With hundreds of pieces of equipment and software available to help you record your music in both digital and analogue formats the world of sound recording has never been more accessible. But where to start? Here’s a beginner’s guide to set yourself up with an effective home-studio with minimal expense.
Let’s start with a focus on the world of budget digital recording. Analogue is great, but your cheapest and most versatile option is digital. It’s also useful to know the technical terminology related to sound recording. This will help you better understand what you need to do, as well as communicate with other professionals if, and when, you need help… (we all need help sometimes!) The sound recording process can be broken down into three component parts:
Tracking is a technical term for the process involved in recording your music. Tracking literally involves laying down individual tracks (or stems) in whatever recording device you are using. More often, this will be a multi-track recording where several instruments are layered (or overdubbed) to create a full song or recording. The aim here is to create your song. This where the creativity happens! Pro tip: Always know where you want the recording to end up before you start. Having a clear direction is going to save you time and effort with re-recording. Plan before pressing record.
Mixing is the process whereby the volume, dynamics, and position of each of these individual stem-tracks are adjusted. The aim here is to ensure they can all be heard individually, whilst being balanced against the other tracks. Pro tip: Little is ALWAYS more so make sure you bring your individual volume levels down. You want to leave volume headroom for the mastering process.
Mastering is all about space and bringing the final level UP. The aim here is to standardise the final recording so it fits with other reference recordings. Essentially, ask yourself, does my song volume fit in a commercial playlist? Pro tip: Find a reference song that is close to your genre and aim to for that volume level. Learn how compression and EQ works. Cut unnecessary frequencies.
Okay, so we know what we want to achieve with the three component parts of a recording. So, what’s next? Which equipment is going to help us do that? There’s so much equipment available but ultimately the answer boils down to this… You need a device that can capture audio. For digital recordings a computer, a dedicated digital audio recorder or even a mobile phone could be used. If you can capture the sound, you can make a sound recording. Laptops are my recommended device for those on a budget who can afford a little investment. For ease in this discussion, we are going to assume you have a laptop. A good beginner’s set-up requires the following:
LAPTOP/ COMPUTER – High memory and a quick processor is useful but even an entry-level laptop will work! If you can, buy this first.
Price: varying but budget/second-hand versions are also options!
AUDIO INTERFACE – An audio interface is essentially an upgraded soundcard for your computer. It’ll be better than the standard one inside your laptop and will give your processor less to do when playing back multiple recorded tracks. If you intend to use instruments, it also provides an easy way of plugging them into your computer AND it will even power condenser microphones. If you have anything left to spend– buy this second.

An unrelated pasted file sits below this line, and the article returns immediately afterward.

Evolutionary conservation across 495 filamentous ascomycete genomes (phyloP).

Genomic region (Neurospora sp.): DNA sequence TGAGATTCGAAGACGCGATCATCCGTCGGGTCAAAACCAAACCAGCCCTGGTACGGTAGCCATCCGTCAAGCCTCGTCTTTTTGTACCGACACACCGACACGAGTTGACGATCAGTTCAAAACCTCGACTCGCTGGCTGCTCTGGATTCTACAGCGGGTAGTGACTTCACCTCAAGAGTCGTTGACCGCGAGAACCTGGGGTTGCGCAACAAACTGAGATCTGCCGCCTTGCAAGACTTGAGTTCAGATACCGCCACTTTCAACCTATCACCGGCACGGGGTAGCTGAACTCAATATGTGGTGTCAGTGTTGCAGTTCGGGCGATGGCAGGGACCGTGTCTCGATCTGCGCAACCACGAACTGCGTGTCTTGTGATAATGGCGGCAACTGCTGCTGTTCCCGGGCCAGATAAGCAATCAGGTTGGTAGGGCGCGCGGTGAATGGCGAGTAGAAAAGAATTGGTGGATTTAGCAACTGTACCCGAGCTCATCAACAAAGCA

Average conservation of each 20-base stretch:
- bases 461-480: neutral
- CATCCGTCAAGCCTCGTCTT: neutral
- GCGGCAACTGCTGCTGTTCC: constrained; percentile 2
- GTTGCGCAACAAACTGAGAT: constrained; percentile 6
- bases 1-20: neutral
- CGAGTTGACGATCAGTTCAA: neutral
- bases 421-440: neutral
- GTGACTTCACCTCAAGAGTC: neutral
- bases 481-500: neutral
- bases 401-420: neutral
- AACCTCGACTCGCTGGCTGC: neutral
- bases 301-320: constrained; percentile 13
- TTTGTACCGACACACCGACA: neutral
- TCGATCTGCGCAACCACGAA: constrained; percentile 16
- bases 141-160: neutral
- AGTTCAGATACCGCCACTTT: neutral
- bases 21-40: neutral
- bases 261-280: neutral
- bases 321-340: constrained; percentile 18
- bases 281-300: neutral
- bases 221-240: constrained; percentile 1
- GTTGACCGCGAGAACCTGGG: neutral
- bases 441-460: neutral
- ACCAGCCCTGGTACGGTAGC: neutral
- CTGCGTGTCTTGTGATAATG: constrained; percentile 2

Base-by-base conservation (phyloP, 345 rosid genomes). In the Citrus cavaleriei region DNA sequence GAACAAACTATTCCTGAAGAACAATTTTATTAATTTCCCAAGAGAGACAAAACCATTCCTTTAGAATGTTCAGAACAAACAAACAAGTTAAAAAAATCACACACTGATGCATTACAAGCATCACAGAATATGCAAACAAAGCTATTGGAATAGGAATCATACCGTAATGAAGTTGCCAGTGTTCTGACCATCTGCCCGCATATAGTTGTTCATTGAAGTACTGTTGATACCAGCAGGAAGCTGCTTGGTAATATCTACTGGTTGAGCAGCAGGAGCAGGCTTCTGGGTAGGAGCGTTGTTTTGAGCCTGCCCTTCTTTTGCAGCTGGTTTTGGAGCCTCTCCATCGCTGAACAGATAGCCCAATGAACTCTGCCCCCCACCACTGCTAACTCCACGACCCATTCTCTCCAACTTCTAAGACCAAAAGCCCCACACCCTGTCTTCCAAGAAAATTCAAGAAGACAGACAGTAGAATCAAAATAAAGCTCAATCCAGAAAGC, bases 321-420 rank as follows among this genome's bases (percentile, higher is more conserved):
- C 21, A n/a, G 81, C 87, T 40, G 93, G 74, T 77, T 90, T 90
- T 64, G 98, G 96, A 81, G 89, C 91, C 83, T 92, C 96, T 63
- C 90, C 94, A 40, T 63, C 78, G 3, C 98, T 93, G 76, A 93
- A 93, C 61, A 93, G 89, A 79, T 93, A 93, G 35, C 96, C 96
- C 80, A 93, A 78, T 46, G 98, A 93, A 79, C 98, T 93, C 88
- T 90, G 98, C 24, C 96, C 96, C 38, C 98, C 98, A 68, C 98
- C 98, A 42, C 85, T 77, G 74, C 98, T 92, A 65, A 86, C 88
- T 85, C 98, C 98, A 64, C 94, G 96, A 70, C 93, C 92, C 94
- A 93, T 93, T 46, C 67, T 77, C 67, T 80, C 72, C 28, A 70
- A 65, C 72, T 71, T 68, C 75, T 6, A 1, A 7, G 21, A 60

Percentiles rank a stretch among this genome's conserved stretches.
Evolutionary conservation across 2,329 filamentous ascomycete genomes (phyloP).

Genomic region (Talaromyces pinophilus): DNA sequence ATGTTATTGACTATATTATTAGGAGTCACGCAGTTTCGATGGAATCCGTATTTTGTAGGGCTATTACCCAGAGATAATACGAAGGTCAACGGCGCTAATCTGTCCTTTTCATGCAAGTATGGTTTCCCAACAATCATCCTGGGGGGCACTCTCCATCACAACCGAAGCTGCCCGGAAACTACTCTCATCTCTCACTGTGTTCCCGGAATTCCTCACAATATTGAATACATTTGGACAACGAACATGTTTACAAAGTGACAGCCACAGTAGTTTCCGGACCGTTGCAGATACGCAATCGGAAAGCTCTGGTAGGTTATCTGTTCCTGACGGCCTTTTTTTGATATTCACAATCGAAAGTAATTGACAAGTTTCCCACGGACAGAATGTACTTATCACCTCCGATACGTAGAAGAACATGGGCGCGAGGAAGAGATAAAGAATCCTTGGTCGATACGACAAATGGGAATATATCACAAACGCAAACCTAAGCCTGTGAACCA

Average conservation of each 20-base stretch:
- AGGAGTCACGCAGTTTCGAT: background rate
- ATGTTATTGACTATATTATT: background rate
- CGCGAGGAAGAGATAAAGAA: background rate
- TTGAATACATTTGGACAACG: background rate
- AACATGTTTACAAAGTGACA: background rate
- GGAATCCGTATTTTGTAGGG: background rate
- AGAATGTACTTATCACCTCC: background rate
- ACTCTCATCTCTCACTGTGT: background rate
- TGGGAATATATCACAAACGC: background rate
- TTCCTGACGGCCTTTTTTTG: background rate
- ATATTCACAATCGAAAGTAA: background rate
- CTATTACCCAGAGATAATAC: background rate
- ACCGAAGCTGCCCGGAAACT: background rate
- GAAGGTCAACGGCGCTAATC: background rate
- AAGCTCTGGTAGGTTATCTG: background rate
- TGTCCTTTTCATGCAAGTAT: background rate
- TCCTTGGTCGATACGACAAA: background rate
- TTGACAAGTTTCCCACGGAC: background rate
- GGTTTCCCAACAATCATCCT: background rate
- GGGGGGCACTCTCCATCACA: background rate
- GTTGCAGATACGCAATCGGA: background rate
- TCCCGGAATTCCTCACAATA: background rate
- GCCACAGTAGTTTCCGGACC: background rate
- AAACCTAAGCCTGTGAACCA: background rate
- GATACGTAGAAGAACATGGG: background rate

Price: below £100 / US$125.
DIGITAL AUDIO WORKSTATION (DAW) – You will hear a lot of chat about DAWs. What DAW do you use, which DAW is best for etc. Answer: who cares? If it records your music, it works. This is the software that will let you save your stem-tracks. There are many available and each have HUGE user manuals. You’ll never learn all of it, so focus on what YOU need. My recommendation for a low-budget DAW is Presonus Studio One 4. It’s a great system to start with and will let you get familiar with multi-track recording without investing in a DAW. Another useful DAW is Garageband for Mac users.
MICROPHONE – Microphones generally come in two types. Dynamic and condenser. Dynamic is the typical stage microphone but they can be really effective in the studio. A condenser microphone is a typical studio microphone. They pick up a LOT of sound and often require a power source. If you’re on a super tight budget, get a dynamic. If you can afford an audio interface, go condenser.
Dynamic price: below £50 / US$62
Condenser price: below £100 / US$125
HEADPHONES – So many options but, as a general rule, make sure you can hear bass frequencies. Earbuds are not a good choice. You’re going to want over the ear headphones. Start there and work to budget. Price: £20 + / US$31 +
Finally, where you record is half the battle. People will talk about room reverb and creating recording spaces etc. Keep it simple. You want to limit what the sound does in the space. However your performance sounds in the bathroom, is the total opposite of what you want to record into your DAW. Remember, this is digital recording and you can add effects later in the mixing process. You do not need to build a recording studio, you just need to isolate the sound in your environment. If you take anything away from this article remember: THE BETTER THE SOUND YOU RECORD, THE BETTER THE RECORDING WILL SOUND.
Pro tip: Use fabrics to isolate sound. Curtains will stop all room reflections and can be used to line a wardrobe as a makeshift vocal booth. For recording instruments, go ahead and build that giant blanket fort you’ve always wanted and record some great music.
In summary, this is a BIG subject- this is just a quick overview to get you started. The best approach is to research and experiment. There are many free resources online and if you get stuck, isolate the problem, and focus on a specific solution. Don’t be afraid to make mistakes and just have fun! If it sounds good to you, then you’re already on the right track.